There is a huge man sleeping on the steps of the grand office portico. He needs only bigger ears and a pair of claws to make a passable grizzly bear, but instead of a log he rests his arm across a filthy tote bag.
‘Please. You have to help him,’ says the young girl at my shoulder. Her boyfriend, his arms behind his back and his hands pressed compliantly into his jeans back pockets, grins shyly and lifts his eyebrows. ‘She didn’t know what else to do.’
So now five of us – me and my partner Jack, a policewoman, the girl and her friend – stand in a semi-circle around the man, whilst hundreds of Saturday night clubbers press on around us through the streets on their great nocturnal migration from the bars to the clubs.
‘Did you see anything happen to him? Did he fall? Was he attacked?’
‘No. We just saw him lying there. He could be dead. No-one gives a damn. Do something.’
She seems narcotically strung, scratching from side to side in gorgeous boots, pale and brittle. I would very much like to have them away from the scene, partly in case the man reacts badly to being woken up, but mostly because I would prefer only to have to deal with one unpredictable and not two.
‘Well thank you for you help tonight,’ I say to her. She waits for something more. ‘I don’t think there’s much else for you to do here. Thanks very much. It’s okay for you to go.’
The boyfriend seems relieved but the girl isn’t satisfied. She allows herself to be drawn off to the side, where she stands and waits and studies us.
Mindful of a swipe from the sleeping man, I chose the least vulnerable position, lean in and give him a humane shake. ‘Hello. Ambulance. Can you sit up and talk to me, please?’
It’s like calling down a well. My voice seems to echo somewhere deep behind his face.
‘Ambulance. People are worried about you, mate. Sit up and talk to me. Are you hurt or sick in any way?’
I increase the stimulation and it comes back with a vague twitch of consciousness.
‘Open your eyes for me.’
He snuffles, gives a torpid sneer.
‘Open your eyes.’
They lever open a crack, just enough for me to see that he hasn’t had any smack, and just enough for him to throw a line around his tormentor.
‘And who the fuck are you?’
‘It’s the ambulance. Sorry to wake you. But people see you lying there and they wonder if there might be something the matter.’
He re-seals his eyes.
‘No. Come on. We’ve come out to see you. The least you can do is talk to us.’
‘Go a fucking way’
The policewoman enters the ring.
‘Mate. You need to get up and be on your way. You can’t be sleeping here tonight. This is public property.’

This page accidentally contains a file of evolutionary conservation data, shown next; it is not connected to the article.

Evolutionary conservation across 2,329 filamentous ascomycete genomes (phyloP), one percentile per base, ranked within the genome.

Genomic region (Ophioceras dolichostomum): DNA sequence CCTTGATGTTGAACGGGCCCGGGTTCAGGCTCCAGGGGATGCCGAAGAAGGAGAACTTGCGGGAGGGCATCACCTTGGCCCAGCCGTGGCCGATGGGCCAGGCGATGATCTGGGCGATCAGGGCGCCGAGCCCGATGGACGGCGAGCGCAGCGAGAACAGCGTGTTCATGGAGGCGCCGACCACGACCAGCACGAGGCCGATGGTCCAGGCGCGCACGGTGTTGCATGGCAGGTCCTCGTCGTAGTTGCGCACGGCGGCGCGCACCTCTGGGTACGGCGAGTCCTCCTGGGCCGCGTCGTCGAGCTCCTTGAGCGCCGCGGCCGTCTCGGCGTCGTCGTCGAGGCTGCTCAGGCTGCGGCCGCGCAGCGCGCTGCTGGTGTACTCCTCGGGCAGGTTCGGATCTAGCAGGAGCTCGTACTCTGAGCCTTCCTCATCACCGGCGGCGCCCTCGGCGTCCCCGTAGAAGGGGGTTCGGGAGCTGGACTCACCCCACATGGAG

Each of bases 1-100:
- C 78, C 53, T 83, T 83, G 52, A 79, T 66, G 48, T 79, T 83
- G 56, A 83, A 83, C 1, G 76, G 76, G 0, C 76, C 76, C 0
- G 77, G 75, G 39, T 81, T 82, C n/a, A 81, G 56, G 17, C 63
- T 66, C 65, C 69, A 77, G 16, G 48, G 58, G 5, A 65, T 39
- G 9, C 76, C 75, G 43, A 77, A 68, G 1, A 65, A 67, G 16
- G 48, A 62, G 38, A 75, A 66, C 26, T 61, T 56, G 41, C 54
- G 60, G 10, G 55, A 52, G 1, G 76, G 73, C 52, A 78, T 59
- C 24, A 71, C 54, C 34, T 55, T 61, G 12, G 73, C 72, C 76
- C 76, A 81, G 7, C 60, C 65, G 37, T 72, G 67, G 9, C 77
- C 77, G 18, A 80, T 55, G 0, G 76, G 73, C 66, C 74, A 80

The eyes are back on.
‘And who the fuck may you be?’
‘I’m the police, mate. And I’m telling you that you need to move on.’
I can sense the young girl rearing off to my right. This isn’t what she had in mind when she called for help. Her friend has his arms around her shoulders, but it’s like throwing a bridle on an unbroken horse. They exchange some urgent, low level conversation.
‘Leave me alone.’
‘Sorry. We can’t do that. If we leave you alone, all that will happen is that someone else will call an ambulance, and we’ll be back where we started.’
Cued by her line, I cut back in with my rudimentary patient assessment.
‘Just to be clear – is there anything wrong with you? Are you hurt or sick?’
‘I’m fucking sick of you.’
The policewoman looks up and down the street. Her back-up is in the takeaway getting snacks.
‘Why don’t you do us all a favour and go to the park, or something?’ she says.
He leans upwards towards her, the dangling thread of saliva on his lip gleaming dully in the overspill light from the shop next door.
‘I can’t go to no fucking park. I’ve got an asbo there.’
‘Well can you go to the beach?’
‘I can’t go to no fucking beach. I’ve got an asbo there.’
‘Can’t you go to a hostel tonight?’
‘They’re full. I got no where. The fuck you care.’
‘Well I think we’re all sorry that you’re in such a strait, but the simple fact is that you can’t sleep here.’
‘Go the fuck away. Leave me alone.’
Three policemen are coming down the street towards us, each with a little white plastic bag of food. They chat and laugh together, fluorescent with comradeship and purpose. The policewoman seems to grow slightly.
‘We don’t like to insist,’ she says, ‘But we can’t go anywhere until you co-operate.’
The young girl suddenly pushes between us all. Even the man on the steps pulls back.
‘This isn’t what I wanted,’ she wails. ‘This is not what I wanted. It isn’t fair. Can’t you take him to a shelter or something? The hospital? You can’t do this. He has nothing. Can’t you see? He needs help.’
The boyfriend steps back in and leads her away again. She has her mobile phone out and is frantically tapping in some numbers. I wonder who.
The man is on his feet now. He leans down precariously to gather his bag up.
‘Fucking cunts’ he breathes. ‘What do you care?’
Then he sees a man in crutches on the other side of the street.
‘Oi’ he bellows.
The man in crutches raises one, and they begin a slow shuffling progress towards each other through the late night crowd; it parts as smoothly and easily as repellent opposites to let them.